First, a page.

School psychologists help students get back on track

Students returning to school are vulnerable to ‘transition anxiety’ and other mental health pressures due to COVID-19.

But, according to the Australian Psychological Society (APS), the nation’s school psychologists and counsellors are helping young Australians adjust to the challenge.

“Many schools and school psychologists are doing an amazing job in creating welcoming environments for returning students,” APS President Ros Knight said.

“But COVID-19 is still causing a great deal of ‘transition’ and ‘future’ anxiety within school communities.

“Young people still have to contend with new rules and restrictions due to the virus. Social distancing, different approaches to learning, restricted parent access, and concerns about the health of family and friends can all affect a student’s functioning at school.”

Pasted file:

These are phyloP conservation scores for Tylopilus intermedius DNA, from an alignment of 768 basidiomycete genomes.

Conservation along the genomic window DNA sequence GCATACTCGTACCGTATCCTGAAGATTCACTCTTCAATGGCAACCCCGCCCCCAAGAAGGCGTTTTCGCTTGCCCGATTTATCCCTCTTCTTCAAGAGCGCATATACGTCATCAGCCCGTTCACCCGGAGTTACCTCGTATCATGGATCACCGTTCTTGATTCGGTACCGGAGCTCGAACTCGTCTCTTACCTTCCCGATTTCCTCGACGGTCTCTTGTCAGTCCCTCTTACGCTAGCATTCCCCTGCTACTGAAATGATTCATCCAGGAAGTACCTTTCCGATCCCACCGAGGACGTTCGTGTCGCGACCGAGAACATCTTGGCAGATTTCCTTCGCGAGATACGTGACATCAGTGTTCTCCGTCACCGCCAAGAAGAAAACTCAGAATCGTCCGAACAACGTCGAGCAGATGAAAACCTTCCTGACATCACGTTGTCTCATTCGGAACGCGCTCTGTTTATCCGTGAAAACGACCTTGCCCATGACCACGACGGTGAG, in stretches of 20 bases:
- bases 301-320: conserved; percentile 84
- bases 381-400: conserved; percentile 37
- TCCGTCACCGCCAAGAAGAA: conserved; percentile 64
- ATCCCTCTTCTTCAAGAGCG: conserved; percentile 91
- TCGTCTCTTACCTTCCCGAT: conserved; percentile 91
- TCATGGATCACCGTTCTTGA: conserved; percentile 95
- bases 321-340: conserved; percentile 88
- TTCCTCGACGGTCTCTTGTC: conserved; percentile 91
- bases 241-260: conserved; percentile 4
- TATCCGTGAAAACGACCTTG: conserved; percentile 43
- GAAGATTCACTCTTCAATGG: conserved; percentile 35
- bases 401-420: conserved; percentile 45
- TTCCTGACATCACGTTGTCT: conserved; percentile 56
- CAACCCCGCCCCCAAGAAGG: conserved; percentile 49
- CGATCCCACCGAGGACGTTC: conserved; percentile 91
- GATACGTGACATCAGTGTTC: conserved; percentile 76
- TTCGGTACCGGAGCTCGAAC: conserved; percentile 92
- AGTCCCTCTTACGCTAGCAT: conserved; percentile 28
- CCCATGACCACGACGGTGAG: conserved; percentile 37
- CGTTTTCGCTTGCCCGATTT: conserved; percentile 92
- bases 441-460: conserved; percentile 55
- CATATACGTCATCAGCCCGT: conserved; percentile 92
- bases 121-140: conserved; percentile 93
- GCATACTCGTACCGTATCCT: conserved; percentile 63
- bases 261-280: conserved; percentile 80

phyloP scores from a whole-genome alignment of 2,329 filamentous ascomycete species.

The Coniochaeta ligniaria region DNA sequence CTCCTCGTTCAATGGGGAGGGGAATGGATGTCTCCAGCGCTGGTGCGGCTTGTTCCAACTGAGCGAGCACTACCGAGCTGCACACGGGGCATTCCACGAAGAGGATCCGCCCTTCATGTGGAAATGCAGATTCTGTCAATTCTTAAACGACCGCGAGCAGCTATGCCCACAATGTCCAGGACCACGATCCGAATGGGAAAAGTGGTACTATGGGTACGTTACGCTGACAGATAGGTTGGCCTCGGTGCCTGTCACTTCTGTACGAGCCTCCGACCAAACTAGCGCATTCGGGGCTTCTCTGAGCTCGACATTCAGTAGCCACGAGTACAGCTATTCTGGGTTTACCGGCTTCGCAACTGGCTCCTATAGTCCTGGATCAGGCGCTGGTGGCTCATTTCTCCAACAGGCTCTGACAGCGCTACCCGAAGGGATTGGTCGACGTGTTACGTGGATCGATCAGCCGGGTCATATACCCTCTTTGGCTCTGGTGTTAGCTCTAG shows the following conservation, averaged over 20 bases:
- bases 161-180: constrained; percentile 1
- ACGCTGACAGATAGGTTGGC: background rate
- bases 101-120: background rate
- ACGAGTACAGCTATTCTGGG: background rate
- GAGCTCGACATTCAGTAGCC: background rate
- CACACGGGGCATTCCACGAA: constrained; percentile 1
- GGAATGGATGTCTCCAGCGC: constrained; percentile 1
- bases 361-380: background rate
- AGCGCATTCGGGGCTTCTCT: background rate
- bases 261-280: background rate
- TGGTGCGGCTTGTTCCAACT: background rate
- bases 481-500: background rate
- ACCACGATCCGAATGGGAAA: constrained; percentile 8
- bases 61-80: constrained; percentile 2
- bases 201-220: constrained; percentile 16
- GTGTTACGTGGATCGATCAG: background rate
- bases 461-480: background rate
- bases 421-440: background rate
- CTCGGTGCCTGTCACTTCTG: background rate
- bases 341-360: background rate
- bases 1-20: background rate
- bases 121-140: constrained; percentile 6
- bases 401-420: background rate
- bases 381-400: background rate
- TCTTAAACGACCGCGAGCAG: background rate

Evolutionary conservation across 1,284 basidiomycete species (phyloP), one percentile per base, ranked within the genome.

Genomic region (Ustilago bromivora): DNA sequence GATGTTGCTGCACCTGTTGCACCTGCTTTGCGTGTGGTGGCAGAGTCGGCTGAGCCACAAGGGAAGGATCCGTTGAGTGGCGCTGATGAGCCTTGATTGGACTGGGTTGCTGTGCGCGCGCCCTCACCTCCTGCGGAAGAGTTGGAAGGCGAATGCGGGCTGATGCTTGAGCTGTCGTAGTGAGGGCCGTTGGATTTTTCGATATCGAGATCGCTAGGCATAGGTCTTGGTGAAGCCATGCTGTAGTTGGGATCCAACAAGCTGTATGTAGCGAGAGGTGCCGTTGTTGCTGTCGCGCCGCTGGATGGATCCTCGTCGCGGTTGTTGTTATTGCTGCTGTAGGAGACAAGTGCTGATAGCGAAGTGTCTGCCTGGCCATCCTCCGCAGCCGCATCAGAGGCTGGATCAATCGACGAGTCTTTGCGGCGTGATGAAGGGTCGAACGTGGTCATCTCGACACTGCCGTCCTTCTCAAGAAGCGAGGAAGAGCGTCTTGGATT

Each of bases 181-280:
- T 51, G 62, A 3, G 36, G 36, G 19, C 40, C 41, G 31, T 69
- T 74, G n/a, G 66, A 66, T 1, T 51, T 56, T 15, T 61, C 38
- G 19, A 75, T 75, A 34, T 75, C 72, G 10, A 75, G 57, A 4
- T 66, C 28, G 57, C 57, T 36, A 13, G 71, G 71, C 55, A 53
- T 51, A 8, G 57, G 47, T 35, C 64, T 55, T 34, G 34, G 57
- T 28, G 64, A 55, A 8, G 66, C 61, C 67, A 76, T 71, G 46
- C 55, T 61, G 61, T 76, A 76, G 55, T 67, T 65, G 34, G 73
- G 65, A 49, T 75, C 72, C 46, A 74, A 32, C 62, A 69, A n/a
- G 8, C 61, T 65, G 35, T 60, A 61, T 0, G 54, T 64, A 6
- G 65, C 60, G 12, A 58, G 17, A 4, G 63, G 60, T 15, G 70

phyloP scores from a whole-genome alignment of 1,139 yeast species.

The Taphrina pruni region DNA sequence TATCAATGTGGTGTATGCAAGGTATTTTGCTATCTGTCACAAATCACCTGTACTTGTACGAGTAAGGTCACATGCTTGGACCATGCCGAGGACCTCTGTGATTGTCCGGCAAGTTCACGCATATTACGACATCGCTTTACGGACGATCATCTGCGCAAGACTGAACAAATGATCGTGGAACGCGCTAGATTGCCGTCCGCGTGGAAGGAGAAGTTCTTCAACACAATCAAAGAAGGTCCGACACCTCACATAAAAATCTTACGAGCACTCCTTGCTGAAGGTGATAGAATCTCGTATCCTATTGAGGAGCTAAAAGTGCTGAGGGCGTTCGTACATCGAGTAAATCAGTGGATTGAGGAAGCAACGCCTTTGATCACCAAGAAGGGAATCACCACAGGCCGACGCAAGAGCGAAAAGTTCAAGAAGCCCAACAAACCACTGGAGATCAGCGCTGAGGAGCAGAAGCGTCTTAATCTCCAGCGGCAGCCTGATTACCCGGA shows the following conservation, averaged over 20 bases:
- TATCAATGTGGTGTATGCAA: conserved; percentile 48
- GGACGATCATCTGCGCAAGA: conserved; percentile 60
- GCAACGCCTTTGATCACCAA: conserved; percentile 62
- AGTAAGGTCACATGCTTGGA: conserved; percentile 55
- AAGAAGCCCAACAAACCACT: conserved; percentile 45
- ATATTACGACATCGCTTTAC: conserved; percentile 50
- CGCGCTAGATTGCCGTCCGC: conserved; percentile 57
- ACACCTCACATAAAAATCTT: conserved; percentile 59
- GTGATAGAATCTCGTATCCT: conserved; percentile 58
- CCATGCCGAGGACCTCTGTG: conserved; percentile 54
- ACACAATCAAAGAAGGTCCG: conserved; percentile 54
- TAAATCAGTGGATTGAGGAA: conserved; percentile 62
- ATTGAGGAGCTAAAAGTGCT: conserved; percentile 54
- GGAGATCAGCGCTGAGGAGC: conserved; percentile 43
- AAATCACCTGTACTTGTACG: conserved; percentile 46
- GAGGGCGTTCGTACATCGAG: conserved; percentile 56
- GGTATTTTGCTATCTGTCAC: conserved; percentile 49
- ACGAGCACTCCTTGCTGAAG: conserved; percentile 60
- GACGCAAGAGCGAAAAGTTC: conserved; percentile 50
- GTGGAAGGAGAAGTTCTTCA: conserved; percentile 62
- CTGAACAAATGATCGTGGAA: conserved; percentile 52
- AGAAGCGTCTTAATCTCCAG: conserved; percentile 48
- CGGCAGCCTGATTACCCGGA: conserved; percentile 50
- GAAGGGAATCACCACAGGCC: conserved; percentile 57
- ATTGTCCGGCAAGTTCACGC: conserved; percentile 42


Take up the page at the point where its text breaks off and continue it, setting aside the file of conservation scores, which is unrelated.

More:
Ms Knight said faced with these challenges, schools were reprioritising resources to support teachers, students and families to manage the transition and help the most vulnerable children to adjust and catch-up.

She said school psychologists were working closely with school executive and leadership teams as the school’s mental health experts.

She said schools appeared to be entering a ‘new era of teacher, student and parent wellbeing, where being well, both physically and psychologically, are seen as absolutely essential for successful learning, teaching and achievement.

“It’s crucial that for us to get education back on track in Australia, we support students’ emotional, social and behavioural wellbeing equally to their physical health,” Ms Knight said.

Ms Knight said the APS expected to see a massive jump in the number of face-to-face and telehealth (phone, video) counselling sessions conducted by school psychologists and counsellors over the coming months.

The APS has a launched a national survey this week to determine how schools and school psychologists are coping with the COVID-19 crisis. The results will be released later this week.

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